The digital age has brought with it a multitude of conveniences, advances, and technology that has changed the landscape for all businesses in all industries dramatically. No longer are businesses clamoring for attention from their intended target market through more expensive and tedious means such as telephones, mail, and advertising in the tri-media (TV, film, radio) and print. They can easily reach their customer base and intended audience through the Internet, using the newer platforms such as eCommerce, social networking sites, and business websites.
On the subject of business websites, one of the most popular platforms for any business in any industry has to be WordPress. According to CodeinWP.com, around 15.8 million websites on the entire web uses WordPress, with 50% of users in the United States preferring it even way back 2014. WordPress runs about 28.9% of the entire Internet, with 14.7% of the top 100 websites in the world being powered by this platform. It is also the most popular to use for business websites, as reported by TytonMedia.
With the popularity of WordPress, it’s no wonder that its development team continually pushes out plugins, themes, updates, and other improvements to the overall experience to make sure that websites are kept in their top shape and that websites are as flexible as they can be – such as in the case of the blog/article website Thought Catalog and the music streaming website Spotify. Both websites are vastly different from each other in terms of content and capabilities, yet both are powered by WordPress. This is a true testament to how limitless WordPress is when it comes to the websites that can be produced through it.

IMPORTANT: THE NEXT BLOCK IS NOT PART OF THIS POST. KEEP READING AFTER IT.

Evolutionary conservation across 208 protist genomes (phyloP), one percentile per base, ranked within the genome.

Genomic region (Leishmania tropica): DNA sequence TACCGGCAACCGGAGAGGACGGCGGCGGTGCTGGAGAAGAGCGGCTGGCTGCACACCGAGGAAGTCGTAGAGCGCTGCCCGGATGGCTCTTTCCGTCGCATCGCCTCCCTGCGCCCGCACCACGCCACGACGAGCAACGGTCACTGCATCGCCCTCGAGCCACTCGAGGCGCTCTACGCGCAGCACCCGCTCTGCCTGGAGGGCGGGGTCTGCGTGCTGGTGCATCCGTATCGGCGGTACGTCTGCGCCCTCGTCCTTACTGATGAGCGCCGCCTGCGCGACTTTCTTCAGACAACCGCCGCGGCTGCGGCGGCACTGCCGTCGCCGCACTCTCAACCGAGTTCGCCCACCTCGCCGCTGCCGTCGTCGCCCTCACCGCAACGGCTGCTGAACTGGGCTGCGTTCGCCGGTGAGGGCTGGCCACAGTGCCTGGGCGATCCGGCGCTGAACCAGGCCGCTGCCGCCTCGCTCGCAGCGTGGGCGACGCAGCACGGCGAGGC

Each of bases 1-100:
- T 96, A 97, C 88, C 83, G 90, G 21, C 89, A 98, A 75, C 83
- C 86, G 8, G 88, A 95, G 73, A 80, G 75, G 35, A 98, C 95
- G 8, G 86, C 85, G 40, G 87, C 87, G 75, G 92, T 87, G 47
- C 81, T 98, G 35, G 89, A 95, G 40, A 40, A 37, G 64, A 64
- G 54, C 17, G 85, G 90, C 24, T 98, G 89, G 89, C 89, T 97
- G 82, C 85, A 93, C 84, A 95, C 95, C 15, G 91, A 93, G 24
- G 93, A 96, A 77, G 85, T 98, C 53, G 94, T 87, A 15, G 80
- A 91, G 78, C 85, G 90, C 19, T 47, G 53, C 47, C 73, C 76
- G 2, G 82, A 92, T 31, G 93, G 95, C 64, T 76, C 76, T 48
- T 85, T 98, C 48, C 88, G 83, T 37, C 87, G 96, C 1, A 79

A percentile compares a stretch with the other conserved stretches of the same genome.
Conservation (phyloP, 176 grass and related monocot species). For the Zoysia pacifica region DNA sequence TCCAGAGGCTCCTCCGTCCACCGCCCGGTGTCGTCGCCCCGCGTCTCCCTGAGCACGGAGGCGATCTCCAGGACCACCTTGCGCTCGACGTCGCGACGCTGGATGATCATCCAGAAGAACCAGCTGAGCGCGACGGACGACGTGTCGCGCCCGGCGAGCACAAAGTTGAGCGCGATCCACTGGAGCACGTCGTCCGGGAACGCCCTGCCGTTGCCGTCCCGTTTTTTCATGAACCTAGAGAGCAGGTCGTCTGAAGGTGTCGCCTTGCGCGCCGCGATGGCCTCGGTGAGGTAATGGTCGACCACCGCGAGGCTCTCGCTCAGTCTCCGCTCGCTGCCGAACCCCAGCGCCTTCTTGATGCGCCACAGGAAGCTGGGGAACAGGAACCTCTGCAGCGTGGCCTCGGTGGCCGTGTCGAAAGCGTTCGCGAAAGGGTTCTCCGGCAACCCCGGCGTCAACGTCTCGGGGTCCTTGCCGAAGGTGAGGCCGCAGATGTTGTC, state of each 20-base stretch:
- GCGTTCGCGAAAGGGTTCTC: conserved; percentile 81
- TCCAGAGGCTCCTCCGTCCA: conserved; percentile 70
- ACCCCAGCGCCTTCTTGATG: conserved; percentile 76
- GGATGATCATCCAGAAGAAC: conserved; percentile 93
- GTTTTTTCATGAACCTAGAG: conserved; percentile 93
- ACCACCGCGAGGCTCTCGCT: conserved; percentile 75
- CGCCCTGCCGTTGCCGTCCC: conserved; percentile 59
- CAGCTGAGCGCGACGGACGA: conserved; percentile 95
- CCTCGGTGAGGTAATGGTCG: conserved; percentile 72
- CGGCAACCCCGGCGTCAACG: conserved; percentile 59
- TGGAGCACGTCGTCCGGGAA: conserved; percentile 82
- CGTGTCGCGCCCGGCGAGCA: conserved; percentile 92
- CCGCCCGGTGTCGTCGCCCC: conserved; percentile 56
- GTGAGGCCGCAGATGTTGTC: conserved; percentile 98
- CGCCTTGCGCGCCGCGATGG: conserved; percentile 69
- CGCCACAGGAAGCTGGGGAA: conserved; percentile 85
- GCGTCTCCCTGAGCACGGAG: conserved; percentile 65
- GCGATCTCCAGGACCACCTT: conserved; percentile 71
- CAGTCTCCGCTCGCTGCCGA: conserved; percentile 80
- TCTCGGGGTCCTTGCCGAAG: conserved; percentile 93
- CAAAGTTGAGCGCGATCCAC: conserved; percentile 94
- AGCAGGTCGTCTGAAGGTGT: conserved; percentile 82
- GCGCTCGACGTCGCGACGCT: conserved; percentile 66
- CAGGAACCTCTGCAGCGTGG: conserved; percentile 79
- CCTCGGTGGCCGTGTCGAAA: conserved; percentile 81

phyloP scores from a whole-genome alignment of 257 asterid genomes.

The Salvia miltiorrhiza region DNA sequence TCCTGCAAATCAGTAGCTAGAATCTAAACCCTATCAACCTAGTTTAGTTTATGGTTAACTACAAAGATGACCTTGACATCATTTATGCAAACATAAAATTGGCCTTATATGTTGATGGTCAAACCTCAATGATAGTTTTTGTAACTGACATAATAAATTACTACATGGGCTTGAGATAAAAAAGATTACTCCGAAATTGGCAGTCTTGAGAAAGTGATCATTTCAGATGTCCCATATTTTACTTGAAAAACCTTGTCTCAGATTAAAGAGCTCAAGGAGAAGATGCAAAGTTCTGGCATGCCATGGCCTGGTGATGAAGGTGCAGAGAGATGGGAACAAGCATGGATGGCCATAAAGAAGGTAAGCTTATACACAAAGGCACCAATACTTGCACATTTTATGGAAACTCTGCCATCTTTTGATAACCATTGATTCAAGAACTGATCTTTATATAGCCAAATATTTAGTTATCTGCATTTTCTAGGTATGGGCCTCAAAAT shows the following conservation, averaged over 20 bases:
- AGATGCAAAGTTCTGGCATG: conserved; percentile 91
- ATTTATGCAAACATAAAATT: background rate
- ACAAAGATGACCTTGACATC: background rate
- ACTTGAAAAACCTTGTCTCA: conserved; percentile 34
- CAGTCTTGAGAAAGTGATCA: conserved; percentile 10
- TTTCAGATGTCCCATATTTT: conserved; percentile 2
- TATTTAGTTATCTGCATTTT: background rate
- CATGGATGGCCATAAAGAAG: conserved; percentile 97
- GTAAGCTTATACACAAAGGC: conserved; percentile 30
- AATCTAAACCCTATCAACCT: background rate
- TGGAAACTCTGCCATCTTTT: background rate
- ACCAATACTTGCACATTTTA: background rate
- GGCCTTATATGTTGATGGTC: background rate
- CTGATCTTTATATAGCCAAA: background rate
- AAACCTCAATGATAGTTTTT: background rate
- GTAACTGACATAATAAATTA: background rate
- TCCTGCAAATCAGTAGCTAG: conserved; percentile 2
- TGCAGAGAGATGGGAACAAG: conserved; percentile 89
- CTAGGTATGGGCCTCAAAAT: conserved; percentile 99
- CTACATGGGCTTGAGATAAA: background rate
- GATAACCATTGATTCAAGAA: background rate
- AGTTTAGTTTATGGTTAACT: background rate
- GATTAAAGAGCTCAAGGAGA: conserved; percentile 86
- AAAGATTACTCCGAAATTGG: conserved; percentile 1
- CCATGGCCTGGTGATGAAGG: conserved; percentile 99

Despite the efforts of its developers to make sure that all WordPress-powered websites are as flexible, safe, and secure as they can be, 73% of WordPress websites are still vulnerable to attacks for various reasons – mostly due to outdated software/plugins, themes, or the base version that is being used.
Understandably, many people seem more content with not updating their WordPress tools as long as it is working for them, as they are sometimes required to backup, transfer, rewrite, or otherwise change data that would take a significant amount of time that they could’ve dedicated to other, more pressing tasks. Or maybe upgrades cost some money, and they cannot afford it at the moment – before forgetting about it entirely.
It’s advisable, of course, to make sure that all components of your WordPress-powered websites are up to date, but that may sometimes not be enough to guarantee total security online. With cyber attacks getting much stronger, it’s worth adding another layer of strong protection in your website through the use of WordPress firewalls.
Learn about firewalls – what they are, why you need them, and how you can use them to your full advantage – with this infographic by NewtLabs.